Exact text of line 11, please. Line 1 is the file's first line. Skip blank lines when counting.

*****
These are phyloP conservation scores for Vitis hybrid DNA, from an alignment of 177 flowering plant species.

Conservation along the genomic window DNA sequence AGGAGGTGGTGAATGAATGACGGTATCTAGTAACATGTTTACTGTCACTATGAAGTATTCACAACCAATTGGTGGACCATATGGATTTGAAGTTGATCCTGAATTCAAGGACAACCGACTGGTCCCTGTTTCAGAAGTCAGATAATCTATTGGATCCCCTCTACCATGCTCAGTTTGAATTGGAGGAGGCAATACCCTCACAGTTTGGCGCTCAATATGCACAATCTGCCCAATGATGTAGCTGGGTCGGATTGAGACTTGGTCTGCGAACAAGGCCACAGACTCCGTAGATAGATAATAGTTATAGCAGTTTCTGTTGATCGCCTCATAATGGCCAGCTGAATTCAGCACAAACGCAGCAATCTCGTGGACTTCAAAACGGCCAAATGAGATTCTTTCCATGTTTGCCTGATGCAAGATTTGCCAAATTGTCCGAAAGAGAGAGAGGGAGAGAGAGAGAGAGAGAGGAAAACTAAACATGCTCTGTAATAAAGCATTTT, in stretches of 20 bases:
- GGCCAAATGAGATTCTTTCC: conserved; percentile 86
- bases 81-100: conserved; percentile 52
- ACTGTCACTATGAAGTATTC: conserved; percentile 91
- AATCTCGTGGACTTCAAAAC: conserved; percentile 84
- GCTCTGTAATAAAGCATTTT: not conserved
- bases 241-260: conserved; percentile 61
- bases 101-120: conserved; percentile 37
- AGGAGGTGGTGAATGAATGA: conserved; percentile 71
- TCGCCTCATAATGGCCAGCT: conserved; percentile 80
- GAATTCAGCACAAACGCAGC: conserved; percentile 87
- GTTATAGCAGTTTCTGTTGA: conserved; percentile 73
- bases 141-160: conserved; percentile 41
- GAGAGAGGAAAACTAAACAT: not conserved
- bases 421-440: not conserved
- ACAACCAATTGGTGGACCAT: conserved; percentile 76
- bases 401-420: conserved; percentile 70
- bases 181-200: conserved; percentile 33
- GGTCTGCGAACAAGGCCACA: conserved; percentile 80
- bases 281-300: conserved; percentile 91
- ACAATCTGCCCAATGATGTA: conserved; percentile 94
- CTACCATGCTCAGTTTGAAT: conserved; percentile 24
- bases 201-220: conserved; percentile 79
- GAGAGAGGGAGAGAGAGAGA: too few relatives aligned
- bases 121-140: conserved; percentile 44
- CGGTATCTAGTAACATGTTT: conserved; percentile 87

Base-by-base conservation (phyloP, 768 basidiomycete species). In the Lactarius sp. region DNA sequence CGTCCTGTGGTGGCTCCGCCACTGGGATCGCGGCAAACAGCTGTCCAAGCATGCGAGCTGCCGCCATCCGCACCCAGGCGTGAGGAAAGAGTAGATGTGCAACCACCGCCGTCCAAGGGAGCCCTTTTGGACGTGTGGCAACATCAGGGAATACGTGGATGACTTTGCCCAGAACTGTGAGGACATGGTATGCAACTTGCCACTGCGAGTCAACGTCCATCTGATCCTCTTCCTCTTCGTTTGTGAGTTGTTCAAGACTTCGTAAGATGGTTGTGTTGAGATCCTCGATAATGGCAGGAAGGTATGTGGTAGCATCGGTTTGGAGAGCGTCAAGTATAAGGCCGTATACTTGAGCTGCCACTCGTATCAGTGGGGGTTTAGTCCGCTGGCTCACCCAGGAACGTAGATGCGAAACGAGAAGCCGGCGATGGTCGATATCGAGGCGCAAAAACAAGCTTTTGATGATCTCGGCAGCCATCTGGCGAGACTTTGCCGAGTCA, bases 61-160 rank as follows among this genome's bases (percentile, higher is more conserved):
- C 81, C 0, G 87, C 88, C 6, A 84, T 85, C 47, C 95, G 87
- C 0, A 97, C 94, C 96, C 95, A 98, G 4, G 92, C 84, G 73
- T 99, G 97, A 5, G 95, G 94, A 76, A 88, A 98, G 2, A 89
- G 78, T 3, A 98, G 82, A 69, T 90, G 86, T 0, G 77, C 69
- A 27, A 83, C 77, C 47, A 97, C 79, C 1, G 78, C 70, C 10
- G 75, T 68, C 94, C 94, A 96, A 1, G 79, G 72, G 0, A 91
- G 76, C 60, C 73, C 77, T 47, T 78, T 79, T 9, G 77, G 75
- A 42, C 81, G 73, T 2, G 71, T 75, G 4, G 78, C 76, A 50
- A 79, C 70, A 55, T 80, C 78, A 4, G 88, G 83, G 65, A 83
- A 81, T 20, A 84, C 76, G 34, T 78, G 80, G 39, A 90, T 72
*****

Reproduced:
- TCGCCTCATAATGGCCAGCT: conserved; percentile 80